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Used uniforms feed community reuse scheme

2000 re form

Veolia and national reuse charity Reuseful UK have combined to extend the life of uniforms worn by street cleaners and give unemployed people new skills.

The pair have set up the Re:Form project which is expected to recycle 10 tonnes of used personal protective equipment (PPE) from Veolia’s contracts in London in its first year, with the potential to expand.

Re:Form partners with the Cambridgeshire Community Reuse and Recycling Network, and is funded by Greater Cambridge and Greater Peterborough Local Enterprise Partnership and Veolia.

Following a trial involving 250 people at Veolia’s Southwark facility, the project has been expanded to recycle 10,000 items from 3,000 Veolia workers across London which are collected, cleaned and sorted at a workshop in March, Cambridgeshire.

More that 100 people seeking employment have been involved with the project since it started at the beginning of 2016, helping to sort, upcycle and resell the donated items. The number of people taking part has doubled each quarter, and around 40 people have found employment elsewhere.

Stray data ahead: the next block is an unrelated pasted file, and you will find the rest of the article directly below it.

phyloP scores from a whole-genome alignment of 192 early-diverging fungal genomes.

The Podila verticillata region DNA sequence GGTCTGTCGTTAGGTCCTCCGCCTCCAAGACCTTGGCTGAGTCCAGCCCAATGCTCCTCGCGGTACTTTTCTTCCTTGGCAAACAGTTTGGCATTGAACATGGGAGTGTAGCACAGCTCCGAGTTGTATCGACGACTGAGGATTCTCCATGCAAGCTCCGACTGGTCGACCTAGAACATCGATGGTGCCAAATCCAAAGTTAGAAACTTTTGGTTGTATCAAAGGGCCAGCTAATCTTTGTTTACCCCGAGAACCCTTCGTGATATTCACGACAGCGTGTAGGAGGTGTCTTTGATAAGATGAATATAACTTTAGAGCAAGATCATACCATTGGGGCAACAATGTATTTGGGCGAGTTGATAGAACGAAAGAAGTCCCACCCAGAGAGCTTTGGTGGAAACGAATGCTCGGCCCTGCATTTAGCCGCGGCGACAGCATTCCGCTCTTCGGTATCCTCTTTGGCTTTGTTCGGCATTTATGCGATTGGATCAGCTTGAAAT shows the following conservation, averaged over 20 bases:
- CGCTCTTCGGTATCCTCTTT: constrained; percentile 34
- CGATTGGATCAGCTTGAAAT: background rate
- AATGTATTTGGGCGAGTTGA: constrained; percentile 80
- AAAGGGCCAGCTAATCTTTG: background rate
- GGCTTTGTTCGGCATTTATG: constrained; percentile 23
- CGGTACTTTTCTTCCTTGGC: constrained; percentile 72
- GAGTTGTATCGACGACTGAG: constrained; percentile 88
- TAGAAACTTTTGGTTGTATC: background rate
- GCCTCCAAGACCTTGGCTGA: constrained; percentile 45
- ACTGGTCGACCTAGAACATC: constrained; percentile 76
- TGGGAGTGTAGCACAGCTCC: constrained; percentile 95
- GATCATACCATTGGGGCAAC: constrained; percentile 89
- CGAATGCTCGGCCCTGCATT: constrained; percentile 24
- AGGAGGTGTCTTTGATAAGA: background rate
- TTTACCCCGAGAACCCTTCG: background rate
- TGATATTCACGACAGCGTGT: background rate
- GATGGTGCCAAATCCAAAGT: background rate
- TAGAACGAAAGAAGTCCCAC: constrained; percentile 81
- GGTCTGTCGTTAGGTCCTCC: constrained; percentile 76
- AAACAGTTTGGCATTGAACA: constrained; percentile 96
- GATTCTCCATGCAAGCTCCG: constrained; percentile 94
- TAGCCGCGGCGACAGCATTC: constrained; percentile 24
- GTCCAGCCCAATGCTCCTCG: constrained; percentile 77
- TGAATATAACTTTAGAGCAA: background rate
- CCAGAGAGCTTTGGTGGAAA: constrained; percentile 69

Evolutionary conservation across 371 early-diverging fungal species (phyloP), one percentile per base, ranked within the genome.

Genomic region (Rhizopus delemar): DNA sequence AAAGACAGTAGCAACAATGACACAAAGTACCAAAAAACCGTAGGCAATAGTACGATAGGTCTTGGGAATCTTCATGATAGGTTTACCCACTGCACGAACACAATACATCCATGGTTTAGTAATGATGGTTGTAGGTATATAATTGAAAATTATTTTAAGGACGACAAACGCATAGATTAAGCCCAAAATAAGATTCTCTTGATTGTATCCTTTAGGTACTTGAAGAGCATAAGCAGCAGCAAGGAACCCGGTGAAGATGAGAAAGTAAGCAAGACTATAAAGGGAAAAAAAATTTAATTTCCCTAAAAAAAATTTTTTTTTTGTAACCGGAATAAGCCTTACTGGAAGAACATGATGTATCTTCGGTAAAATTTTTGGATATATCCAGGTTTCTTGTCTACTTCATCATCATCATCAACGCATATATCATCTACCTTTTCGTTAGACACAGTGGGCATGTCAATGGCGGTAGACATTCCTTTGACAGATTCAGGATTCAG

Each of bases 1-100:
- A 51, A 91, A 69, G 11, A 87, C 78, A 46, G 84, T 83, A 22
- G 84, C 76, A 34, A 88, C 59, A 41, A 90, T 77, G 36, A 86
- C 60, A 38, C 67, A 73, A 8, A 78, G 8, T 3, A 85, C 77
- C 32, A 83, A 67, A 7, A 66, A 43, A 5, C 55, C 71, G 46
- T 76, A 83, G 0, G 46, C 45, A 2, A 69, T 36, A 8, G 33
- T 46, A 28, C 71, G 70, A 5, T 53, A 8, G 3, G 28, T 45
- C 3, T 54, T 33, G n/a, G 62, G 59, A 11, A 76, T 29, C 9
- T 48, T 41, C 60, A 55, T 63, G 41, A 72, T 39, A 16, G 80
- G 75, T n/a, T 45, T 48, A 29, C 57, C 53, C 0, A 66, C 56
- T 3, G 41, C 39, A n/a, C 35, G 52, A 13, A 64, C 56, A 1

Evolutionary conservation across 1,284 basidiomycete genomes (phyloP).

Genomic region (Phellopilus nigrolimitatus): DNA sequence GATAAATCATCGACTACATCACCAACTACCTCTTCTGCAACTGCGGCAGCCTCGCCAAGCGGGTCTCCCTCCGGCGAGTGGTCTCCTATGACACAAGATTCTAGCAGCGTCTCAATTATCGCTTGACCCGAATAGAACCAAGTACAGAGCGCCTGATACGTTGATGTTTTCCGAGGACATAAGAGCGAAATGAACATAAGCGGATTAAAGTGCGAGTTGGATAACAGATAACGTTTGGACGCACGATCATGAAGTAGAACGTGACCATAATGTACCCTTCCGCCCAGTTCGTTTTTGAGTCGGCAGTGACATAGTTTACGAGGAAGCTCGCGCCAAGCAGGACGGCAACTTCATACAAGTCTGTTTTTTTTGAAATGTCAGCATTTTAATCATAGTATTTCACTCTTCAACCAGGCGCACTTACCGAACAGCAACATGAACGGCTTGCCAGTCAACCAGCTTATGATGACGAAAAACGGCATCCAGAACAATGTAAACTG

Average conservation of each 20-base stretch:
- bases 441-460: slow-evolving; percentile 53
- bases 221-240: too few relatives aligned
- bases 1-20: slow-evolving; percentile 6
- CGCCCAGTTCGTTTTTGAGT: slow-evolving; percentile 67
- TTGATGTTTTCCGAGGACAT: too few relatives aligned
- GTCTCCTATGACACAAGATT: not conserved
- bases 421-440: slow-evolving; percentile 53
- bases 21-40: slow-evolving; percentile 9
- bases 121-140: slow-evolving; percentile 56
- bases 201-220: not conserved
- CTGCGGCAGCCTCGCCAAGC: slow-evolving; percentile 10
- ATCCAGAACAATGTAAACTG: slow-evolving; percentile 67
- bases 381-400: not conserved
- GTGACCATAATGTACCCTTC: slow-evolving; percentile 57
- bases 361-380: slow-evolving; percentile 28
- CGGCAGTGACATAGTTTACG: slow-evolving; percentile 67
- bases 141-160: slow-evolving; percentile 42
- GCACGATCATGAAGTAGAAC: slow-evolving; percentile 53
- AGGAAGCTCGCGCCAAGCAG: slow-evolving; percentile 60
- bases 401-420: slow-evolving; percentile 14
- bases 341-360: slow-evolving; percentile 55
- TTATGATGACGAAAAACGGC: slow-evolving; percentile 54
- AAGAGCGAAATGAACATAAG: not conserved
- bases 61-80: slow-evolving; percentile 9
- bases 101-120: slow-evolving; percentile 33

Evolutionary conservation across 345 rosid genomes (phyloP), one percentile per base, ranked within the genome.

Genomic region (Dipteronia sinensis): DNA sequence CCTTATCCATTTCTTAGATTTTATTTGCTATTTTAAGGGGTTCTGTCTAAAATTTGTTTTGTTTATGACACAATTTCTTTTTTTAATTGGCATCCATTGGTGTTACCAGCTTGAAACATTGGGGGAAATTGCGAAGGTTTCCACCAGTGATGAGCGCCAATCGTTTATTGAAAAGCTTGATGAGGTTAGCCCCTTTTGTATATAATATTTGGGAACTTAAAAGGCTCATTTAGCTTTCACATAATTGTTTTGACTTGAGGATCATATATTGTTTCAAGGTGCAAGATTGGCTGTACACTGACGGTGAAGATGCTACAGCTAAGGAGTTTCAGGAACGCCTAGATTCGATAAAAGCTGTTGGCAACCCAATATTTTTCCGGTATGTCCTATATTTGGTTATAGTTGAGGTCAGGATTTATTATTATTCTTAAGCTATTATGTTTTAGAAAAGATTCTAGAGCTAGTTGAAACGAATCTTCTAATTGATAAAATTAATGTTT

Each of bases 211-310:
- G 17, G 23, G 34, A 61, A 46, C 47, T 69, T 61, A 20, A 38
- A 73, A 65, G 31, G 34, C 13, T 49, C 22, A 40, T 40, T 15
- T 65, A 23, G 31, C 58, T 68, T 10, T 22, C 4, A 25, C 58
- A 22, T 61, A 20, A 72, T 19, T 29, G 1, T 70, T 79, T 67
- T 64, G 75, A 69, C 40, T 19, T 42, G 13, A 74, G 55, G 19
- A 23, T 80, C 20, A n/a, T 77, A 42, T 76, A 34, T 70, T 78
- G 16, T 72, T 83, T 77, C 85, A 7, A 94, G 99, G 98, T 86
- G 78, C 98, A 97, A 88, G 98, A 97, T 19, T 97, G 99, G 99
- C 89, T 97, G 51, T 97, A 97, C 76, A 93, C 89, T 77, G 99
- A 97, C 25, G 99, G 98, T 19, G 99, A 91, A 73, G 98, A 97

Uniforms still fit for purpose are repackaged and sold, while other items are remanufactured into new items and craft kits. Donated sweaters become teddy bears (pictured) which will be sold or put into charity ‘rainbow boxes’ – a subsidiary project for terminally ill children.

Patricia Watson, who manages the project for Veolia, said: “Our old uniform is such a mixture of materials, in various states of cleanliness and disrepair, that the traditional recycling markets simply could not deal with it. We are delighted to be part of such an innovative solution which not only diverts waste from landfill and energy recovery but, more importantly, helps to support the local community and people into work.”

Nikki DiGiovanni, chief executive at Reuseful UK: “Not only do we repurpose these uniforms, but we are giving local people a sense of purpose by helping them to find the confidence and gain the skills needed to gain employment.”

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